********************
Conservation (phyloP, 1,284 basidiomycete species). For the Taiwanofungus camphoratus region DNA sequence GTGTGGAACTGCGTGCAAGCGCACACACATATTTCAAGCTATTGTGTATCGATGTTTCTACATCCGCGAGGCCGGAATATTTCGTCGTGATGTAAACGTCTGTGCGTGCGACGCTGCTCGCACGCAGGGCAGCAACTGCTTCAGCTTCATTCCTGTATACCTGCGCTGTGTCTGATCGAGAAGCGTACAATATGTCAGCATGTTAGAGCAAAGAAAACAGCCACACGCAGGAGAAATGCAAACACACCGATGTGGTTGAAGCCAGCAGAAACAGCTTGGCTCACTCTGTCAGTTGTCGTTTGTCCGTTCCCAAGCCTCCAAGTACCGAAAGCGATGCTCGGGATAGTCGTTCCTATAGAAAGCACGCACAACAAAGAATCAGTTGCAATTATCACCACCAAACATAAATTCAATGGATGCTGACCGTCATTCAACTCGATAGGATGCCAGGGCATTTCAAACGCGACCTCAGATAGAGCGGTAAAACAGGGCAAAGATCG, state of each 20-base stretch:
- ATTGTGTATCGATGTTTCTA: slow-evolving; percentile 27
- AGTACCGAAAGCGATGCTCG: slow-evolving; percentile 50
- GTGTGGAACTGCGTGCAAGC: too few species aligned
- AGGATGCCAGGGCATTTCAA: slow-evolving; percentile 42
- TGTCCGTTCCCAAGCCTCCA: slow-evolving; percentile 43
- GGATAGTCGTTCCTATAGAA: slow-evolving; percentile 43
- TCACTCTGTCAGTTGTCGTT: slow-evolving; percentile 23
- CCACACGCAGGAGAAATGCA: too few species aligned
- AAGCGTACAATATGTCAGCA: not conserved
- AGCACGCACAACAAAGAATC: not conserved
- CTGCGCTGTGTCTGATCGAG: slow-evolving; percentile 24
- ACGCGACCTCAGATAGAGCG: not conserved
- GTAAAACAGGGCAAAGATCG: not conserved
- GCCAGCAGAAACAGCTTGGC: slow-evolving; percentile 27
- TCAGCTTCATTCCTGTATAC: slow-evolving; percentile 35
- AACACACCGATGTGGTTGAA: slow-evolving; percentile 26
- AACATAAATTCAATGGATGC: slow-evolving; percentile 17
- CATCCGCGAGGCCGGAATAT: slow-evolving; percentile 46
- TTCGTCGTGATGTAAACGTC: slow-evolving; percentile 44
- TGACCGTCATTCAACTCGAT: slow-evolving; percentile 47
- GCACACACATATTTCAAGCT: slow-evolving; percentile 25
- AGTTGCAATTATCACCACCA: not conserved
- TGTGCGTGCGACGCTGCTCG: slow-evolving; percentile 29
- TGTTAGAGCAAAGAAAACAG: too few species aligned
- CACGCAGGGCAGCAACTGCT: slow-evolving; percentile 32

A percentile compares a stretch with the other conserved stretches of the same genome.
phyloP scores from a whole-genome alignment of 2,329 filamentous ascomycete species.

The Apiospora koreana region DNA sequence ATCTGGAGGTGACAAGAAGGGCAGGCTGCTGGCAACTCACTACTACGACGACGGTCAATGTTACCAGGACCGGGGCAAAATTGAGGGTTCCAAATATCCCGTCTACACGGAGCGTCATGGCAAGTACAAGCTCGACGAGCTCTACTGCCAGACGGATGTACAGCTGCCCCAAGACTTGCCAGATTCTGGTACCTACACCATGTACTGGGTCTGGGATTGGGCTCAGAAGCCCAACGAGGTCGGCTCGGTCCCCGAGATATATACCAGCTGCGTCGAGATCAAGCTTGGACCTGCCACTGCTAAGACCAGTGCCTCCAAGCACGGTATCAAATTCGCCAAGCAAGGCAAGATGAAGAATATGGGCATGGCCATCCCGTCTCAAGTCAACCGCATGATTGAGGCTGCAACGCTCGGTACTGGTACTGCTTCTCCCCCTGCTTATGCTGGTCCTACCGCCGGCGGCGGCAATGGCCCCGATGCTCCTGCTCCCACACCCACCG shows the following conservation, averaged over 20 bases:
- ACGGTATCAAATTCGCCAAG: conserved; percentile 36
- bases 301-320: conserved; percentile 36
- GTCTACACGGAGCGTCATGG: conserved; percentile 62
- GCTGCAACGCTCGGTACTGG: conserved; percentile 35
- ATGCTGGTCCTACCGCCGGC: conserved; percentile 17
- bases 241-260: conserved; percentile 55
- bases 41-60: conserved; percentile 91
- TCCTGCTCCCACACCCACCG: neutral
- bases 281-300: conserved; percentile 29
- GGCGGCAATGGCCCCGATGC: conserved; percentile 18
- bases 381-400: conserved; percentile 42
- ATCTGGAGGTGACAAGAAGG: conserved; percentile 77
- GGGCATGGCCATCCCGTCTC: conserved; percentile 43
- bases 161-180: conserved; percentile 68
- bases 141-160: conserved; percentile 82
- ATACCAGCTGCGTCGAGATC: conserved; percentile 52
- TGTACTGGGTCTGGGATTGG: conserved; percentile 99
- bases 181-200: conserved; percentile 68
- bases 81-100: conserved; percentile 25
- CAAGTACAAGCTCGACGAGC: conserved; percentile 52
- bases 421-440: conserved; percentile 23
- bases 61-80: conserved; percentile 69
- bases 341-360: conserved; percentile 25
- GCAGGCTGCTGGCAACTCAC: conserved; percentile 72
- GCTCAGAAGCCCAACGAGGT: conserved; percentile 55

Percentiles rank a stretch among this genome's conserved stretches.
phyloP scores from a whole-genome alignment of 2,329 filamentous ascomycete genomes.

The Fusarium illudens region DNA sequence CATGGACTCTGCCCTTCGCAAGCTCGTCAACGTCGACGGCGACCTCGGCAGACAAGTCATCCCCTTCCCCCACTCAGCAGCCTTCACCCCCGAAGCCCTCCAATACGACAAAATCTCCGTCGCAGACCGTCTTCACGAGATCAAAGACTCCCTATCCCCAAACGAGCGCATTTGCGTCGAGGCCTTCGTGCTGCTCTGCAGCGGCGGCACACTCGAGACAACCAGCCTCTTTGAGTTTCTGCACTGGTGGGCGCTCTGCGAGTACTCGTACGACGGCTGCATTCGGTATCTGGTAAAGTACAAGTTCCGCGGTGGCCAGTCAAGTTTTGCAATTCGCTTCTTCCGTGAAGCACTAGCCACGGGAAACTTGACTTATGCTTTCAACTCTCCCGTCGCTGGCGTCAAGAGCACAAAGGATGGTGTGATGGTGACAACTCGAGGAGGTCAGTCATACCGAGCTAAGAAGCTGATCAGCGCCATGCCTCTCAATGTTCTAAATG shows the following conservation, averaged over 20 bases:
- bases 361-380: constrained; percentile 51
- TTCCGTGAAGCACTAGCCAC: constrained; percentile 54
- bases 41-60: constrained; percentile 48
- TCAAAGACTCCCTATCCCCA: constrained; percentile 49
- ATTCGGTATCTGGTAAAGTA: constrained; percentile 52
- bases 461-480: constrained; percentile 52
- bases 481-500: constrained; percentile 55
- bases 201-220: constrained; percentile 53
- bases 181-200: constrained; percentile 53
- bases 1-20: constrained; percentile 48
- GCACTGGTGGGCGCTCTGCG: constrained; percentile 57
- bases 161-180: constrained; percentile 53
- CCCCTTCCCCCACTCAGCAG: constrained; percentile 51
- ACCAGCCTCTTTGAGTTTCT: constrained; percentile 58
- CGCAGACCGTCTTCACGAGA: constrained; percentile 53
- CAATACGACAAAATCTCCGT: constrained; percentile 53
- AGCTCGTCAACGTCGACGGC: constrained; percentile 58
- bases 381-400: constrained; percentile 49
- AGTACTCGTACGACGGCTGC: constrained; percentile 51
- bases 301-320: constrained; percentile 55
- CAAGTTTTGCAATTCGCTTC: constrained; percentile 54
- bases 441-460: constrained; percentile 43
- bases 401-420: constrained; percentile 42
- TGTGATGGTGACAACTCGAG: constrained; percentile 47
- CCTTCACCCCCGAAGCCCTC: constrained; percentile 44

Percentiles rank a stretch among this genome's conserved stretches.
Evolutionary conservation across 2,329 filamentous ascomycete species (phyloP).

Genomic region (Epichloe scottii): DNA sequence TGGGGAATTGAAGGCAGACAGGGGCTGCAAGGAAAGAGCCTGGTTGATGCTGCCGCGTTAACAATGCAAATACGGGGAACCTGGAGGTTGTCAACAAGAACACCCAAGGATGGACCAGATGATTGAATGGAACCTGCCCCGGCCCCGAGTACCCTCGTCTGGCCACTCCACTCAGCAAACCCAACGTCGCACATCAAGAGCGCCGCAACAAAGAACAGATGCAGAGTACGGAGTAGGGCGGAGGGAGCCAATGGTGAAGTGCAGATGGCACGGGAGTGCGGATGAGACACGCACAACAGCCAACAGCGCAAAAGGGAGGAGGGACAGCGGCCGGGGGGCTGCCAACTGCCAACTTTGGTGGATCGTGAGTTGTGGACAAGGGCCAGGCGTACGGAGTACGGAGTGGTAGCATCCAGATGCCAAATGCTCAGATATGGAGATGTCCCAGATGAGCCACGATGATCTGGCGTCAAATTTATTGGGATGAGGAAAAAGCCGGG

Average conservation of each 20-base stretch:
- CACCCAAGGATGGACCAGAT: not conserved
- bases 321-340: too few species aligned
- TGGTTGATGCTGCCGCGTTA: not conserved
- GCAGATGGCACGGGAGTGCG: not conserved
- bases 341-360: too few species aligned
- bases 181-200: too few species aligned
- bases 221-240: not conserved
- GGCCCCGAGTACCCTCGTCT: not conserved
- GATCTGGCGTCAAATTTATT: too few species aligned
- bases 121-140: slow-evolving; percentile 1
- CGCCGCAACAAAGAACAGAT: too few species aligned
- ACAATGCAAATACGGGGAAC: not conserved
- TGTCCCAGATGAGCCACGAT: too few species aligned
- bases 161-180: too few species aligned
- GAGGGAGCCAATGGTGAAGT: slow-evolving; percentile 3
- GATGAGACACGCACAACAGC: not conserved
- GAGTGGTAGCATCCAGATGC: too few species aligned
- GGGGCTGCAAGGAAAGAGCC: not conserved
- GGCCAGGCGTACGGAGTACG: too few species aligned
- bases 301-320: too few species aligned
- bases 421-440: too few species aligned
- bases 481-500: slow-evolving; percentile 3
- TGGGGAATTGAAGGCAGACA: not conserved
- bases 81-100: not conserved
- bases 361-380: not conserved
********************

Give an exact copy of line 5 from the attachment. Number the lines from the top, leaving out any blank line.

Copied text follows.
- AGGATGCCAGGGCATTTCAA: slow-evolving; percentile 42